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Abstract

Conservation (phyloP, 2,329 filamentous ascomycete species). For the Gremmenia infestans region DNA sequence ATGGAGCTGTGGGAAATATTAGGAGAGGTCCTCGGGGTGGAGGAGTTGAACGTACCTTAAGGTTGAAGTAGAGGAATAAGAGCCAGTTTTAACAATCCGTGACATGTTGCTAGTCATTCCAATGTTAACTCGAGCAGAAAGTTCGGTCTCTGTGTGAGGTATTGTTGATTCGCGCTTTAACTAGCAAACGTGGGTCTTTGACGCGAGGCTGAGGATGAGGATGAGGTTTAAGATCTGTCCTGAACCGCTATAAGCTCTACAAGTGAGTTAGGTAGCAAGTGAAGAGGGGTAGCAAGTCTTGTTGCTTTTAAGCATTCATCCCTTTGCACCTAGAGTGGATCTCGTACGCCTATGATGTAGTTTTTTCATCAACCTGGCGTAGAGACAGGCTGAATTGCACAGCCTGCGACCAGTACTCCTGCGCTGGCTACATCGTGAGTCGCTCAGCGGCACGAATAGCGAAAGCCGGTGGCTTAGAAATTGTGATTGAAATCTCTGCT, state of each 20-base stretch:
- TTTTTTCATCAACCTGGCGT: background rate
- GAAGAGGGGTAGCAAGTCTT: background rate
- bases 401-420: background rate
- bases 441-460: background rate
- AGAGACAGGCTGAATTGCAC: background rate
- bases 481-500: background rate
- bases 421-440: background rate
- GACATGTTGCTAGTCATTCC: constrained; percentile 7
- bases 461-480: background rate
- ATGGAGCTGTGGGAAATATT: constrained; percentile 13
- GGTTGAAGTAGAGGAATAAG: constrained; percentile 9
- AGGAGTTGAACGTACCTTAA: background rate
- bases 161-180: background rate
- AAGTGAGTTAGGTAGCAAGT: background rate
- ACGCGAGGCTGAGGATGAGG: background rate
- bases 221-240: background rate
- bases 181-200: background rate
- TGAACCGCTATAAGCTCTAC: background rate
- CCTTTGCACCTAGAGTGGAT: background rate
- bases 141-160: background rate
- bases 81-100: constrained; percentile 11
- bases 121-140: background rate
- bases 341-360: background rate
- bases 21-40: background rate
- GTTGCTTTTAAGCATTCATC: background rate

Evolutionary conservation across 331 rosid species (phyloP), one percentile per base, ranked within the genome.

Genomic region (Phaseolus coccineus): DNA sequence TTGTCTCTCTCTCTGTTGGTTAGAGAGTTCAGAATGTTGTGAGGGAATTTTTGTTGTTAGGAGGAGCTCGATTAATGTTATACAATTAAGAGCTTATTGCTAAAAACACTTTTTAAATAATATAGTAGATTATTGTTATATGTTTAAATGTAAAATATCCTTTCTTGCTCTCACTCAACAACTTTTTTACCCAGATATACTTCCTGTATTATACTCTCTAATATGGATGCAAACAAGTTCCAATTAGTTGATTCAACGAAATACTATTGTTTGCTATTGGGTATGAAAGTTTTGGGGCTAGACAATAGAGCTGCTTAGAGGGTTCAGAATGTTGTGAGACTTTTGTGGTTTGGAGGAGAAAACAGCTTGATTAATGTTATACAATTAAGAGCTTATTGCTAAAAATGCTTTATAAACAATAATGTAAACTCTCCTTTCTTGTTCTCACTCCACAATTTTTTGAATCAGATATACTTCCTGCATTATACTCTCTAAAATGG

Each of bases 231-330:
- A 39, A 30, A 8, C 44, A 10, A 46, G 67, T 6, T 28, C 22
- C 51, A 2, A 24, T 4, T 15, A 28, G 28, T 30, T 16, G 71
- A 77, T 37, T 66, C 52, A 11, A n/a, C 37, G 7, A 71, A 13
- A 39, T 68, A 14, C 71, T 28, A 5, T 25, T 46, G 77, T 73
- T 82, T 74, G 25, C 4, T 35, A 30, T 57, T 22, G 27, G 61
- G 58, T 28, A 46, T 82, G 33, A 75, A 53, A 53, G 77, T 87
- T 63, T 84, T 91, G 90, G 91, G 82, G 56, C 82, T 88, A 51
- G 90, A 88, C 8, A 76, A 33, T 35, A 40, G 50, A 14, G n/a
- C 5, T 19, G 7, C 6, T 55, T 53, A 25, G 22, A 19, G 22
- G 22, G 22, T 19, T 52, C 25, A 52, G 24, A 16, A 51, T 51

Observations were made following spontaneous aggressive incidents in a breeding group of captive stumptail macaques (Macaca arctoides). Participants were observed both during the first 10 min following the aggressive incident, and during matched-control observations. Data on 670 pairs of former opponents were collected, and compared with a sample of 573 such pairs of rhesus macaques (M. mulatta), which had been observed with identical methods in a previous study. Selective attraction between opponents was confirmed for the stumptail monkeys, i.e. both the absolute and the relative rate of nonagonistic body contact between individuals increased after aggression between them. The species was found to be considerably more conciliatory than rhesus monkeys, and to have a remarkably rich repertoire of reassurance gestures. The most characteristic conciliatory behavior is the hold-bottom ritual, in which one individual (usually the subordinate) presents its hindquarters, and the other (usually the dominant) clasps the other's haunches. The high rate of reconciliation among stumptail monkeys extended to all relationship classes, and a correlation with the closeness of social bonds (measured as time spent in association) could not be demonstrated. Because of the generality of the species' high peacemaking tendencies it is assumed that group cohesiveness is of great survival value in the wild.